2.    You must keep record of this training. It should include: A description of the training given, the date of the training, and the names of the instructor and employees who attended the training.

3.    The record MUST be kept for the duration of the employment.

As for the training itself, there are always a few guidelines. For one, it must address a summary of your employees’ rights under the Right to Know Law. Also, it should include information on how to read a material safety data sheet (MSDS.) Last but certainly not least, the training MUST inform the employees of specific hazards and safe work practices for avoiding such hazards. This is essentially the main point of the training! If you are not careful, you may be filing a claim on your garage insurance much sooner than later.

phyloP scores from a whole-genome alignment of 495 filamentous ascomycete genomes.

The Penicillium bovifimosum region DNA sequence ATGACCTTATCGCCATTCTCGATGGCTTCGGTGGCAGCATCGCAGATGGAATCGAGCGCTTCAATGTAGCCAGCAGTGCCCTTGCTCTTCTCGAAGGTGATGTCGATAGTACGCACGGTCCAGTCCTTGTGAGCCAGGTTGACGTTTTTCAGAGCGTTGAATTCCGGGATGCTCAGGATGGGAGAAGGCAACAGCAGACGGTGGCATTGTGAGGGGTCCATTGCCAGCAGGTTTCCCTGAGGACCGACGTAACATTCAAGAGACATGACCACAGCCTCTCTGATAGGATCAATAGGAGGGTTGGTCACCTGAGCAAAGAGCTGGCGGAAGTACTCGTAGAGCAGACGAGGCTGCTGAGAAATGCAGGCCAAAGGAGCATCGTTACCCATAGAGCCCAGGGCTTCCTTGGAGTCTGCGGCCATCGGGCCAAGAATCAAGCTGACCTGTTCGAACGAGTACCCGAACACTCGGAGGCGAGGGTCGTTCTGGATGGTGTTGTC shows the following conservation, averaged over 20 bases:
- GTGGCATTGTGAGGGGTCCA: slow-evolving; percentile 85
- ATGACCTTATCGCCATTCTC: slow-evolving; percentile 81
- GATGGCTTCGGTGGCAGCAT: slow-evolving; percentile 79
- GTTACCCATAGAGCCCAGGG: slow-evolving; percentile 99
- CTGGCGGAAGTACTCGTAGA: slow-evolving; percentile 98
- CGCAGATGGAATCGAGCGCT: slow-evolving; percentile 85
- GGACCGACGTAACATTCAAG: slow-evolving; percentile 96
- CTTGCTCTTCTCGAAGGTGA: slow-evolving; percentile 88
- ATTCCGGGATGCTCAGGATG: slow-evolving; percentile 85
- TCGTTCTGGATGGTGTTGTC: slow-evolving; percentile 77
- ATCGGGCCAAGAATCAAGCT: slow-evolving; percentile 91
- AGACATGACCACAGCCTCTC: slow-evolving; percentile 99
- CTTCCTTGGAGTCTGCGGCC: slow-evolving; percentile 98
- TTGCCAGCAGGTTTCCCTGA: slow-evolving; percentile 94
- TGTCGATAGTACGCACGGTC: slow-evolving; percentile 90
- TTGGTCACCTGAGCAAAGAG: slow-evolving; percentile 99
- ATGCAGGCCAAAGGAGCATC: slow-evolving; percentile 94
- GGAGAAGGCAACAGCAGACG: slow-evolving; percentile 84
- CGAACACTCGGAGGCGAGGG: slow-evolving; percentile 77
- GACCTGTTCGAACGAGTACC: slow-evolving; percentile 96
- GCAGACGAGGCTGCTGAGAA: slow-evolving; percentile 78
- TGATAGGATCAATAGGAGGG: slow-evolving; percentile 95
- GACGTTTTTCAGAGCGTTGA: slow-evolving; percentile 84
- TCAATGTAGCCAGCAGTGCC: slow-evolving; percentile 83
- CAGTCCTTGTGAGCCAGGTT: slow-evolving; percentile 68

To conclude, our agents hope that you not only realize how important the Right to Know Law is to your field and industry, but we hope that you have a full understanding of it as well. As always, if you have any questions or concerns, you should contact our agents at Wolpert Insurance. We would be happy to give you better insight!

Thank you so much for reading this series and please, come back for more!


Right to Know Law: What are Labeling Requirements for Hazardous Materials?

Over the past few weeks, we have gone over information in regards to the Right to Know Law. Last week, we specifically discussed the chemicals that were covered in the Right to Know Law. This week, we would like to dive into information having to do with labeling requirements.